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Israel hits Syrian military targets after Golan rockets

Israel military officials said they hold the Syrian government of Bashar al-Assad responsible for all attacks coming from its territory
Israel army soldiers drill in the Occupied Golan Heights during February 2014 (IDF)

Israel carried out overnight raids against Syrian army targets, the military said Wednesday, saying Damascus was responsible for rocket fire that hit the Israeli-occupied Golan Heights.

"Earlier today (Tuesday), rockets hit the Golan Heights," the Israeli army said.

"In response, a short while ago the IDF (Israeli army) targeted Syrian Army artillery posts," it added in a statement.

Military spokesman Peter Lerner said the Israeli army "holds the Syrian government accountable for all attacks emanating from its land, and will operate by any means necessary to defend Israeli civilians."

He added: "Such blatant breaches of Israeli sovereignty will not be tolerated."

The military said on Tuesday that at least two rockets fired from Syria had hit the Golan Heights, prompting Israeli forces to return fire.

There were no immediate reports of casualties on the Israeli side.

Prime Minister Benjamin Netanyahu later warned Israel was "ready to respond with force" to any attack, while Lerner said the fire was "intentional, not spillover from the Syrian civil war" as has sometimes been the case in the past.

In September, the army fired at a Syrian military position in response to what it said was stray fire from fighting between soldiers and rebels close to the armistice line on the Golan.

There has been repeated fire across the ceasefire line since the uprising in Syria erupted in March 2011, not all of it stray.

In August, five rockets fired from Syria hit the Israeli-occupied sector of the Golan Heights and, in July, Israel shelled Syrian army positions when a rocket struck its territory.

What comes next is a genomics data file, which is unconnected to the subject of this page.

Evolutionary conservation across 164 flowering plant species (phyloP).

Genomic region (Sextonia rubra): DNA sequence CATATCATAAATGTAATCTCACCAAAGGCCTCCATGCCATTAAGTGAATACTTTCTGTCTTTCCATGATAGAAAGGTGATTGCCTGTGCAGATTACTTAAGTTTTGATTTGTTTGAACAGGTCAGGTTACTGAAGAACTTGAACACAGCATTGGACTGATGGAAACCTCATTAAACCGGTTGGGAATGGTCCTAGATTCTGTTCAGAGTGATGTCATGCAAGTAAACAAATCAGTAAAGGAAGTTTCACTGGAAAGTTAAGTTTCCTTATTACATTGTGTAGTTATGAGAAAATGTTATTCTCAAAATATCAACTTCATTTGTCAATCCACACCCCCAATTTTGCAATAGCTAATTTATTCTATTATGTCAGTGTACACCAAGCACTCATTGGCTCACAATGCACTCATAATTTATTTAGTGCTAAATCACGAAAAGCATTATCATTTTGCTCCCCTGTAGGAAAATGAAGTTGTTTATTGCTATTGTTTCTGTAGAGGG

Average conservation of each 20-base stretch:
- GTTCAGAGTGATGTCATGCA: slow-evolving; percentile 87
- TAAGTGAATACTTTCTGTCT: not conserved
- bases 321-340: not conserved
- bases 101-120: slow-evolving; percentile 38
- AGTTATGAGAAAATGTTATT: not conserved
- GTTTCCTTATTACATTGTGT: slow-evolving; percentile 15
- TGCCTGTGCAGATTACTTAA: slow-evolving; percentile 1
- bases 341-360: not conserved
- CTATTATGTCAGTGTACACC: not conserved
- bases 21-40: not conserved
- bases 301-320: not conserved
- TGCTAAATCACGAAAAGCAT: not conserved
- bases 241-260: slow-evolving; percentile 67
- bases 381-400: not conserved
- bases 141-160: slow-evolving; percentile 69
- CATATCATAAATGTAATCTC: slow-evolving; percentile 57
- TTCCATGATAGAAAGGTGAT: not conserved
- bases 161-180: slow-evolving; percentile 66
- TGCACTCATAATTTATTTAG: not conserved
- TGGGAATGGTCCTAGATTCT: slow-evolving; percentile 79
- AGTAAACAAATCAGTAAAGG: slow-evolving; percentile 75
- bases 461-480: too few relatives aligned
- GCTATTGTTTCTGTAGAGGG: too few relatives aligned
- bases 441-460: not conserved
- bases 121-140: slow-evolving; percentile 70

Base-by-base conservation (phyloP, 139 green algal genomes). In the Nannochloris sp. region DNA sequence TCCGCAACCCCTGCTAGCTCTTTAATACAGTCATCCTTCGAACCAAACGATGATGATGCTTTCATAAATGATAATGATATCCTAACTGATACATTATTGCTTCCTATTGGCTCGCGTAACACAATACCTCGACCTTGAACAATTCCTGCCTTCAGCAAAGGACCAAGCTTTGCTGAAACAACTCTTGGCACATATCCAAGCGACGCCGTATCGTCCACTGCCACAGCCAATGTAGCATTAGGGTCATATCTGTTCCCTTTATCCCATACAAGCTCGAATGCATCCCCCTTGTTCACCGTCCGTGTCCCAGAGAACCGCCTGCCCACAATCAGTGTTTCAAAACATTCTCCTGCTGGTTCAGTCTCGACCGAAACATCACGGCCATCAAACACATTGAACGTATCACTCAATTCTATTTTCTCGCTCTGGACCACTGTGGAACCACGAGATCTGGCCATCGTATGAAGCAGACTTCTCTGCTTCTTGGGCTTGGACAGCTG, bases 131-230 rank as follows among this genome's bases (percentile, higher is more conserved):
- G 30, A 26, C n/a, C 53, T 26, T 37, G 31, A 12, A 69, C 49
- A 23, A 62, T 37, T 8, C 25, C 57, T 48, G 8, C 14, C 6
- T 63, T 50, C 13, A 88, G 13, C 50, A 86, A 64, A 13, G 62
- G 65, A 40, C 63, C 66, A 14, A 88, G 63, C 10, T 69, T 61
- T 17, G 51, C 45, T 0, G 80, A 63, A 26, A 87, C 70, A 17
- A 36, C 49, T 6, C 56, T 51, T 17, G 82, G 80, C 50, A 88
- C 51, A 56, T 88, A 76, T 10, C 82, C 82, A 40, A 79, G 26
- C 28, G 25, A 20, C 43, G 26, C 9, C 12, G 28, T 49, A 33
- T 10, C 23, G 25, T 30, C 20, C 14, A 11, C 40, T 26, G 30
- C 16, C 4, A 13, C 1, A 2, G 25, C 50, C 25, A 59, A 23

Tensions have soared along the ceasefire line since an 18 January airstrike attributed to Israel killed six Hezbollah fighters and an Iranian general near Quneitra on the Syrian-held side of the strategic plateau.

US State Department spokeswoman Jen Psaki said before the Israeli response that Washington had seen the news of Tuesday's rocket firing and did not want "an escalation of the situation."

"We support Israel's legitimate right to self-defence and have been clear about our concerns over the regional instability caused by the crisis in Syria," she told reporters.

"We call upon all parties to avoid any action that would jeopardise the long-held ceasefire between Israel and Syria and abide by the 1974 disengagement of forces agreement."

Defence Minister Moshe Yaalon said Friday that Israel was prepared for any retaliation by Lebanon's Hezbollah, which is operating in Syria in support of President Bashar al-Assad.

Israel has deployed its Iron Dome missile defence system in the north, where local media say it is amassing tanks and infantry reinforcements.

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